4G device options beyond the smartphone or USB modem

By , Network World |  Unified Communications, 4G wireless, Verizon

What is it? This is a combination of a notebook and a netbook, giving users the performance of one and the mobility of the other. Features include the 4G LTE Mobile Broadband support (can also connect to Verizon's 3G EV-DO network where 4G isn't available), integrated Wi-Fi (802.11b/g/n), a 320GB hard drive, 2GB of RAM, Windows 7 OS (Home Premium), a built-in webcam, six-cell lithium-ion battery and an 11.6-inch LED screen.

BACKGROUND: HP drops price of popular Pavilion DM1 laptop to $399

Why it's cool: I'm not particularly a big fan of netbook devices, because what they give you in terms of portability you have to give up in performance, storage capacity and battery life. So the coolest part of the dm1 for me was the 4G LTE access. In my tests, I could get download speeds of 29.62Mbps in Framingham, Mass. (in the same area as a 4G cell tower), and average upload speeds of about 10.59Mbps. At my home near Worcester, Mass., I was able to achieve 28.10Mbps of download speeds on average, and about 8.23Mbps of upload speeds. For comparison, my home broadband speeds were a comparatively pathetic 4.85Mbps of download speeds, and 1.06Mbps of upload.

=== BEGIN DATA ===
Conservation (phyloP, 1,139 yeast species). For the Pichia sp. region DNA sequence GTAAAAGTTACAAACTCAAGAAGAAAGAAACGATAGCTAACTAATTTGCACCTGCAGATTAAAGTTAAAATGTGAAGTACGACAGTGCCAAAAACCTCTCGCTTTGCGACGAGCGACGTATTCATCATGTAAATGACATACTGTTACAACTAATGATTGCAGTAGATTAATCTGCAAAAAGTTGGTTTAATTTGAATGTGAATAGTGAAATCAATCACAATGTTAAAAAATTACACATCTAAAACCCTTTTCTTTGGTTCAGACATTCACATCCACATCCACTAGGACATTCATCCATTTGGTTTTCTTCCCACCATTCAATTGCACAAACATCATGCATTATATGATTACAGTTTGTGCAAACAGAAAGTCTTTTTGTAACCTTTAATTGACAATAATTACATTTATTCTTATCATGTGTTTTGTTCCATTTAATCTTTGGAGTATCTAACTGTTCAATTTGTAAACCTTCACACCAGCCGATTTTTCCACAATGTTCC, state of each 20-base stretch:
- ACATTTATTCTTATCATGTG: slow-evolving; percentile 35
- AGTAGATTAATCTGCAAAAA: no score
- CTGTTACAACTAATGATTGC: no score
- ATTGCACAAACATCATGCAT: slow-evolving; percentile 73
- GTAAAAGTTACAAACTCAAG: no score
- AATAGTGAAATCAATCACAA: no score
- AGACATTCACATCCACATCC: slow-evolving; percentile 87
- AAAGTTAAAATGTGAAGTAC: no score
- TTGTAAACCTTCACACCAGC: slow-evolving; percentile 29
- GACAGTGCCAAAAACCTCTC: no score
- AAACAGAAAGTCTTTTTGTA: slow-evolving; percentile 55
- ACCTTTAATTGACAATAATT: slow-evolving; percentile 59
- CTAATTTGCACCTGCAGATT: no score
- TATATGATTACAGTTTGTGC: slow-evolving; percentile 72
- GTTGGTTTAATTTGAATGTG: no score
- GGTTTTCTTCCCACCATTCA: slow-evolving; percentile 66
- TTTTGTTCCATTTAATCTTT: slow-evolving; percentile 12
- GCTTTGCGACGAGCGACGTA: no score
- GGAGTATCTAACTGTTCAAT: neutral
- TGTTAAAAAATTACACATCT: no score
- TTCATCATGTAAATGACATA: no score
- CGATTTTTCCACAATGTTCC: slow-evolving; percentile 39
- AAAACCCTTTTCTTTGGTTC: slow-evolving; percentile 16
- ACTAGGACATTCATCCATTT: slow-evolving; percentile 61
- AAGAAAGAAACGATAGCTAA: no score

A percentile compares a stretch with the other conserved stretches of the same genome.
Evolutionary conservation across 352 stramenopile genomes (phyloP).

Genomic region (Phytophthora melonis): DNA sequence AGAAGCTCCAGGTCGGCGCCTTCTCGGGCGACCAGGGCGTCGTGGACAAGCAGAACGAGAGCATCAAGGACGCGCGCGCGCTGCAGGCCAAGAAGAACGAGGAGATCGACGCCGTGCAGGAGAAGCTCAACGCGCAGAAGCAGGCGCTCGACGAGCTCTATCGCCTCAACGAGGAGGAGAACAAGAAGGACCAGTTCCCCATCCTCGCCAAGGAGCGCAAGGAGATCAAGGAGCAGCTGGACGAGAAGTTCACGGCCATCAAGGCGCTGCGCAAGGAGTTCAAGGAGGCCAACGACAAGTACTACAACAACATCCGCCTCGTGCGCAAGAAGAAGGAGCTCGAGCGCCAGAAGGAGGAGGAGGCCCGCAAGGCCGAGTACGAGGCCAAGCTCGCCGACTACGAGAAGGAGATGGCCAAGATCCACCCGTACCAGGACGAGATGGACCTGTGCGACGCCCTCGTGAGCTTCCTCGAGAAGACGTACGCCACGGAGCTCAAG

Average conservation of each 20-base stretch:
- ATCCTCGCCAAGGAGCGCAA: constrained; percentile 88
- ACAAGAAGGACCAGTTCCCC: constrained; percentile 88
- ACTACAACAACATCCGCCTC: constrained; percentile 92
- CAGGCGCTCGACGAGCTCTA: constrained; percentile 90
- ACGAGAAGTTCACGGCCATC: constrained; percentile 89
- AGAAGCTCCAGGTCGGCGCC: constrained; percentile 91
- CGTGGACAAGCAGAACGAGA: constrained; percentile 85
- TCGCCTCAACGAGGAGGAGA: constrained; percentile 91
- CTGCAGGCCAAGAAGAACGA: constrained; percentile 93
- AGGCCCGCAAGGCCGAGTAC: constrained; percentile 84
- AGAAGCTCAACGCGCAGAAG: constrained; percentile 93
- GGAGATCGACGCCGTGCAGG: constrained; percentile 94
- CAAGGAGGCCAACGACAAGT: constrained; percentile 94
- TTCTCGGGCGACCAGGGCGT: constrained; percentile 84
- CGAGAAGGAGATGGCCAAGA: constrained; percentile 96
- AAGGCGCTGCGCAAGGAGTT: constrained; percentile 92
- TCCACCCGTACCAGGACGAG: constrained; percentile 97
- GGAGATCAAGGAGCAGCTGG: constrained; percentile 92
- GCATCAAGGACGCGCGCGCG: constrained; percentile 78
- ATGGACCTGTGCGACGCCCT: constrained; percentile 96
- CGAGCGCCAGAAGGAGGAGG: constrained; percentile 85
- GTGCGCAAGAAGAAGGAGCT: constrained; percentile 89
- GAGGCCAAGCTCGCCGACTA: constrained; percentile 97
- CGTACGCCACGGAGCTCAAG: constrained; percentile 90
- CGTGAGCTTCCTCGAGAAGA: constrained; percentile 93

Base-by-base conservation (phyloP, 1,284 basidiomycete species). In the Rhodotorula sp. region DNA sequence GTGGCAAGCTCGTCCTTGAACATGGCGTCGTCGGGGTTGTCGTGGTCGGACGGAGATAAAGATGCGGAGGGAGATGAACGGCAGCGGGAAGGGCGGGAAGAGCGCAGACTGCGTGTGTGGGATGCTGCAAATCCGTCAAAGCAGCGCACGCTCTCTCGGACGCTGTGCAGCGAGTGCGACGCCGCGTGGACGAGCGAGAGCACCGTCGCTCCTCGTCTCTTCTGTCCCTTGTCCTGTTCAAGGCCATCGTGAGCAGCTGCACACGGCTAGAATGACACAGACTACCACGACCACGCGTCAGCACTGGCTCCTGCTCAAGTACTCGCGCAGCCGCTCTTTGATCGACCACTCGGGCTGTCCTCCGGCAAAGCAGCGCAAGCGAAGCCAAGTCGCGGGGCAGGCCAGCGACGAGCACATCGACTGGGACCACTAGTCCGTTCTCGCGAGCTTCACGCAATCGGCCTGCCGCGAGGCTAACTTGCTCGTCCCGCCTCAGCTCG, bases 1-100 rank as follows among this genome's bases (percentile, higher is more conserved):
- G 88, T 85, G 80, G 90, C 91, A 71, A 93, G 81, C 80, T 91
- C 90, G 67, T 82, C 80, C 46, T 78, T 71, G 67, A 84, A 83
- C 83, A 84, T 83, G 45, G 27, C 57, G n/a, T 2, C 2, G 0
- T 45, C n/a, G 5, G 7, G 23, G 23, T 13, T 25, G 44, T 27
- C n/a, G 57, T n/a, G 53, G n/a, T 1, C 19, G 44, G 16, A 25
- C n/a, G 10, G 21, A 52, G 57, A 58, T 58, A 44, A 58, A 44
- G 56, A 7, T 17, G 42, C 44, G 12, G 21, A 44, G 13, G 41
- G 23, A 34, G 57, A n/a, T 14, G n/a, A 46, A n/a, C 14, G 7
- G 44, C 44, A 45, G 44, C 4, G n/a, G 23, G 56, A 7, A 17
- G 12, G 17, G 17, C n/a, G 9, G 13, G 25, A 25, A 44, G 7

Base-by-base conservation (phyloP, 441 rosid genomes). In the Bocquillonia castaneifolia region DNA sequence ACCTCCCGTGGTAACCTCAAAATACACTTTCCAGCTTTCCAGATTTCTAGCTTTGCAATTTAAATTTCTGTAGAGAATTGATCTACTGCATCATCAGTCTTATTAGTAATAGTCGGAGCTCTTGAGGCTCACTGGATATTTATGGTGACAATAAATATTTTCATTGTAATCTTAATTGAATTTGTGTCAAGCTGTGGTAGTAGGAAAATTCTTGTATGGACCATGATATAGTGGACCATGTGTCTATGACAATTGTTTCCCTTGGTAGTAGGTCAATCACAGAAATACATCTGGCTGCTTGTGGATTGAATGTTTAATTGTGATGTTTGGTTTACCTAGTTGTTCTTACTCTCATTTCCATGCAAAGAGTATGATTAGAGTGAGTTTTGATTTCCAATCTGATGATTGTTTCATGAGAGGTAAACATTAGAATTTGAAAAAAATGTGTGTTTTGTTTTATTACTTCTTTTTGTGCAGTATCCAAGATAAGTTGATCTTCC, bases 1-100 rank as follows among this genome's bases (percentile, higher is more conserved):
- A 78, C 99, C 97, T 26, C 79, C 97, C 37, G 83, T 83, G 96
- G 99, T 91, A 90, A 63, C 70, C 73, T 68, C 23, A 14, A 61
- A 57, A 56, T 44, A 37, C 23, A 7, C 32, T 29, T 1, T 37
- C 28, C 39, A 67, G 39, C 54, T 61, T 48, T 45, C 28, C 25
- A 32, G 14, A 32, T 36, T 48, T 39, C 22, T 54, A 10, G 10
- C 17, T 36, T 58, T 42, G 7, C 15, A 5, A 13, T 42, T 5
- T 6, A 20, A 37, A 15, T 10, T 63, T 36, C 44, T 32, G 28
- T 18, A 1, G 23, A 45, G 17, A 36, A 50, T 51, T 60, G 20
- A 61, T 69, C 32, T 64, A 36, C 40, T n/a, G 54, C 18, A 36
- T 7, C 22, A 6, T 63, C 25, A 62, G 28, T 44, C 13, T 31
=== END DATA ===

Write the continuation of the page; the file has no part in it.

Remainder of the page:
Some caveats: As with many netbooks, the keyboard is too small for my liking, and although an 11.6-inch screen may seem big, on a notebook it's not, especially when you're used to a 15- or 17-inch display notebook.

Grade: 3.5 stars.

Costs vs. benefits: The big decision with 4G LTE is whether the user's data usage will fall within the realms of the data plan. For access to the 4G network, Verizon offers 2GB of data for $30 per month, 5GB for $50 per month or 10GB for $80 per month. Verizon does a very good job at helping you estimate your data usage (calculator here), offers data usage monitor tools and will send alerts if you're getting close to your limits. Both devices also let you connect via Wi-Fi if you need it. The bottom line of 4G usefulness, then, comes down to access (is 4G the only option for on-the-road travelers?), as well as amount of time and data used by the end user. If the user can stay within those limits without worry, the gains in network speed are well worth it.

Shaw can be reached at kshaw@nww.com. Follow him on Twitter @shawkeith.

Read more about anti-malware in Network World's Anti-malware section.


Originally published on Network World |  Click here to read the original story.
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